Empowering newcomers for recreation leadership
On Thursday, September 27, community members gathered at the Halifax Central Library for the launch of Picturing Recreation – a photo exhibit, the first phase of a two-phase initiative called Empowering Newcomers for Recreation Leadership. The initiative, a research and action-focused project, aims to empower newcomers to connect with their community through culture and recreation.
Thirty newcomers participated in photography lessons before going off to photograph their experience with recreation over the course of two weeks. The goal? To identify and share their values, experiences, and perceptions of recreation through photos while also addressing barriers that newcomers face in accessing recreation opportunities.
After taking the photos, participants gathered to discuss why the activities are important, what helps them participate in the activities, and what barriers get in the way. From these discussions, key themes were gathered and linked to the photos and quotes used in the exhibit.
Praise Mugisho arrived in Canada three years ago from the Democratic Republic of the Congo. Speaking at the launch of the exhibit, she shared her experience with recreation. “Recreation is a huge part of settlement integration,” says Mugisho. “Through recreation, we get to learn all these things. We meet new friends, connect with the community, and learn about a new culture.”
Lani Poce, ISANS Community Connections Coordinator, sees first-hand the barriers people face accessing recreation and hopes that the second phase of the project will help remove some of the barriers identified in phase one. “Many newcomers want to participate in leisure activities themselves and or want their kids involved because they understand the physical and mental benefits that recreation has,” says Poce. “They want to meet new people and connect to others who enjoy participating in similar activities, but they don’t know what is available or how to access it. Knowing this is only the first step in the process.”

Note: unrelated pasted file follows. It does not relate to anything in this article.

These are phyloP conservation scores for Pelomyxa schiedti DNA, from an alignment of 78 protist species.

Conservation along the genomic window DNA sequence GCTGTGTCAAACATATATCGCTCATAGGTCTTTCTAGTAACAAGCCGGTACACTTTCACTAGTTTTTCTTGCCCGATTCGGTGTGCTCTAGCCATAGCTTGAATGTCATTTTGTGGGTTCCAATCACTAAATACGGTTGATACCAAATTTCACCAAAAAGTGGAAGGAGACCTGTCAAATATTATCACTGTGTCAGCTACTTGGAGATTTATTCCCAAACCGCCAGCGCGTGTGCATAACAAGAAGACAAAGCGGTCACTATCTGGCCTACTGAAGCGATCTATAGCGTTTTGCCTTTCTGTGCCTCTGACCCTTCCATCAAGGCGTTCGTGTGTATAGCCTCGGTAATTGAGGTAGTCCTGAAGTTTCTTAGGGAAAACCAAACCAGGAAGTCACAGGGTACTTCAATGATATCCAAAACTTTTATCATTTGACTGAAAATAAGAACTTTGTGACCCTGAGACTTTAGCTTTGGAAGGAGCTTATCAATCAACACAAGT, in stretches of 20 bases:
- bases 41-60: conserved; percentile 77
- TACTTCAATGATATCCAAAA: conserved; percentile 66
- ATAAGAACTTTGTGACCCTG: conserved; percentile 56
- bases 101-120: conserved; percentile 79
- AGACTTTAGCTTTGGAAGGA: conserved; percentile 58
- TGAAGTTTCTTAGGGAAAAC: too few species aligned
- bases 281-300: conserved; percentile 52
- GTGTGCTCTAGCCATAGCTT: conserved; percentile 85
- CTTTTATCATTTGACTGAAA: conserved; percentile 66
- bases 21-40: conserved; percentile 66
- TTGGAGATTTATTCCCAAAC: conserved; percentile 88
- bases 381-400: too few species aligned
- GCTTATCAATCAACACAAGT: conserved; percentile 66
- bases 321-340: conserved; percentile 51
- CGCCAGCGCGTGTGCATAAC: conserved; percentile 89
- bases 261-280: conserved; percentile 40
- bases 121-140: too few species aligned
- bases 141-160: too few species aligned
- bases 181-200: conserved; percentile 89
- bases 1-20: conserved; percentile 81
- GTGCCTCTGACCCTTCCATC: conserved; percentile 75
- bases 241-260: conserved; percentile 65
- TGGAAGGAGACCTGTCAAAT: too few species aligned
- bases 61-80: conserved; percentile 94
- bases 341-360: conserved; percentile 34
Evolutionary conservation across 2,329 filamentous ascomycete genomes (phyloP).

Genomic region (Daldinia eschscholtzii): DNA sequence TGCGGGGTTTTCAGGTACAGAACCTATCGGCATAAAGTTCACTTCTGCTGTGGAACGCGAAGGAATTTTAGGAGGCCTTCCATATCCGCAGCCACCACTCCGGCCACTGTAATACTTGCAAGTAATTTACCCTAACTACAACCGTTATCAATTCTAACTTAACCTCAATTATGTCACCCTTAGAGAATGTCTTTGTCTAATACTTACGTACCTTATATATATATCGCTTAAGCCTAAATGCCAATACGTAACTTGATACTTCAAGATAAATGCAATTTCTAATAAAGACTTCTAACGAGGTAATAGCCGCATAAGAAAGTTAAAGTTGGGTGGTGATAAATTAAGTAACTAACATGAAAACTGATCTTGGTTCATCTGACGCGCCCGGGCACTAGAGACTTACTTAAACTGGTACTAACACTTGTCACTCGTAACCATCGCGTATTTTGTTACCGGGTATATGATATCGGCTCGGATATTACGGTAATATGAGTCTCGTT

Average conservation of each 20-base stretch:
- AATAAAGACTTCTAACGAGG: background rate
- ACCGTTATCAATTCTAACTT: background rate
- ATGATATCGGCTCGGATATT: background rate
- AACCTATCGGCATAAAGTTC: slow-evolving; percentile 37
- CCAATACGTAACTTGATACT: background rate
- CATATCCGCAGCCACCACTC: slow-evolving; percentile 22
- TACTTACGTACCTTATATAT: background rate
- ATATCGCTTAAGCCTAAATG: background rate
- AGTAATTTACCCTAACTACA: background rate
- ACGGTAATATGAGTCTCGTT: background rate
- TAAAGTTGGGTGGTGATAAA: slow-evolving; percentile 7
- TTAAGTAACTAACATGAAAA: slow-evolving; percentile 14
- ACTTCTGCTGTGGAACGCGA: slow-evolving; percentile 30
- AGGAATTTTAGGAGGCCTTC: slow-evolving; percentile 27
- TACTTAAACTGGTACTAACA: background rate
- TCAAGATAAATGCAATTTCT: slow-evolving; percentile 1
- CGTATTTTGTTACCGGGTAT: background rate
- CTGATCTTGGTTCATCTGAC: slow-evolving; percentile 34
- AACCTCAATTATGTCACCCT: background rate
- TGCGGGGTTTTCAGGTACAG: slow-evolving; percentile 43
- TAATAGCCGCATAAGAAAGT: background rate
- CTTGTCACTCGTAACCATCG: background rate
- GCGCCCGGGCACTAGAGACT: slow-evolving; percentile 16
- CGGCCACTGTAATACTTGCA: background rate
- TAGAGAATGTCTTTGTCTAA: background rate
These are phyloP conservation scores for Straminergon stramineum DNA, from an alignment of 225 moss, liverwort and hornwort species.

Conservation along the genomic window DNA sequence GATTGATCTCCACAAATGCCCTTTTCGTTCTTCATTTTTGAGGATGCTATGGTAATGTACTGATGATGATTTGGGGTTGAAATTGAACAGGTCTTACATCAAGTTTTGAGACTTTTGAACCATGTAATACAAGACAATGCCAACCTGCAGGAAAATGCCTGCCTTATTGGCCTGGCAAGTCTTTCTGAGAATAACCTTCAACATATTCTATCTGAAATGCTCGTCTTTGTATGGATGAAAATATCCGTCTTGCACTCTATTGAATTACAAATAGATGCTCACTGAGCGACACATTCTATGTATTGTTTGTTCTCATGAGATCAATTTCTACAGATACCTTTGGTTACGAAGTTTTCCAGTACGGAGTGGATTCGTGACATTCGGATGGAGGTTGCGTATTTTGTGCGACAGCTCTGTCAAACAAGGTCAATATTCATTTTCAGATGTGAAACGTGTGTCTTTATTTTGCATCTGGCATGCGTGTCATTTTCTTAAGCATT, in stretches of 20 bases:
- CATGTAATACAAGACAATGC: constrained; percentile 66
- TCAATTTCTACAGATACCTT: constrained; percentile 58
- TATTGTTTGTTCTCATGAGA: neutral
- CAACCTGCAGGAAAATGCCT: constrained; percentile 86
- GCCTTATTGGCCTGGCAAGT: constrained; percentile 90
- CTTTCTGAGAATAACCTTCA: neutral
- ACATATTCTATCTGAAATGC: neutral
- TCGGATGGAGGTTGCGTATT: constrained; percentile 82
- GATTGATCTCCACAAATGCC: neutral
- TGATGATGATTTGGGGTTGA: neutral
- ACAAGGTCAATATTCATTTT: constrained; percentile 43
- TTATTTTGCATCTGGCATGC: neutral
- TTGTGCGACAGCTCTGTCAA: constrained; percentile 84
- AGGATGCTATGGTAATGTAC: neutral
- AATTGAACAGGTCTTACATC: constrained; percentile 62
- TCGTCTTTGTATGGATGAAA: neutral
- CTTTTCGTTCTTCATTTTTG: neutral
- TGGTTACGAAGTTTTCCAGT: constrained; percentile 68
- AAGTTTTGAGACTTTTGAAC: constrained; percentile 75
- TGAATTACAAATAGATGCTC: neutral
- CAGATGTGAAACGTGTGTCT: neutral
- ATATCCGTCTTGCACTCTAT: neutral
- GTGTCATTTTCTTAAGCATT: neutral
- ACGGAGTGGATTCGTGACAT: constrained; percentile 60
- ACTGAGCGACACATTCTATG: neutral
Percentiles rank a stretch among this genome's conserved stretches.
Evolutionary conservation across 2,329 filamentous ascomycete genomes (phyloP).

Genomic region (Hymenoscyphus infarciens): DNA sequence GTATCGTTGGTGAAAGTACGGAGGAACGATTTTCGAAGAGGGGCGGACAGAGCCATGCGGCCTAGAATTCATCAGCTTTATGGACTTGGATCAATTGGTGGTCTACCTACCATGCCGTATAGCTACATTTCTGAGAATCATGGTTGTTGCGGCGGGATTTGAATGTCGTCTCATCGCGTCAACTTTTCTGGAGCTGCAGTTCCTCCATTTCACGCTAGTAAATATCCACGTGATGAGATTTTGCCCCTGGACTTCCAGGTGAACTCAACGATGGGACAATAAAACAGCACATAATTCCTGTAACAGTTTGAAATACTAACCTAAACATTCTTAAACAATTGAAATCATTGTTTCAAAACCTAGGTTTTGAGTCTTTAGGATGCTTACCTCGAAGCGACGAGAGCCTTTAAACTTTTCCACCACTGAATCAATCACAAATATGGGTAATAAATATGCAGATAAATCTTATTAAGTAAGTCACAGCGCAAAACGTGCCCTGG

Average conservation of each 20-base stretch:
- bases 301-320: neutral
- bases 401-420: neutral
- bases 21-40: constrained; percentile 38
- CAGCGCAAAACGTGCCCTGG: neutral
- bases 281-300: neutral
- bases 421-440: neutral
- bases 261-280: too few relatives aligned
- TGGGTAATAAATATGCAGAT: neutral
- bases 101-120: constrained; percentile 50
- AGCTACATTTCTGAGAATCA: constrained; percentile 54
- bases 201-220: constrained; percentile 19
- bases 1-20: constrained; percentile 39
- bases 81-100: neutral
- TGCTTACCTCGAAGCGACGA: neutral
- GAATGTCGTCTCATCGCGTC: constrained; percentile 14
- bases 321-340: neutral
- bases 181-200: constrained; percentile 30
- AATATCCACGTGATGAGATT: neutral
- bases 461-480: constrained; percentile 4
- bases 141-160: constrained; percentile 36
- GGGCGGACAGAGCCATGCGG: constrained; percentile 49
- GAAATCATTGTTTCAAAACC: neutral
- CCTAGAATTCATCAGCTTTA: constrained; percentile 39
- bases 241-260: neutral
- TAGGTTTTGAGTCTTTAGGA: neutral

The second phase of the project will work with newcomers to co-create a leadership program to help develop the leadership capacity of newcomers to provide culturally relevant peer support for recreation participation. Mentored through volunteer and work opportunities in the community, newcomers in the program will help support recreation engagement among their peers.
“We need recreation organizations to hire more diverse staff who speak different languages and who understand some of the cultural considerations,” says Poce. “This is why the next part of the project is so vital. Working with newcomers to create a training program that will help them work with members of their community access recreation and leisure activities is essential in creating more accessible and welcoming spaces/programs.”
Picturing Recreation – a photo exhibit will be on display at the Halifax Central Library until October 21 before moving to other libraries, recreation facilities, and settlement organizations throughout Halifax.
Project partners include Dalhousie University (Schools of Occupational Therapy and Health and Human Performance, Faculty of Health) as well as ISANS, Halifax Libraries, Halifax Immigration Partnership, HRM Recreation, the South Shore Multicultural Association, and the Recreation Access for Newcomers (RAN) Partnership, with funding provided by a grant from the NS Department of Communities, Culture, and Heritage’s Cultural Innovation fund ($79,500) and Dalhousie University’s School of Occupational Therapy ($5000)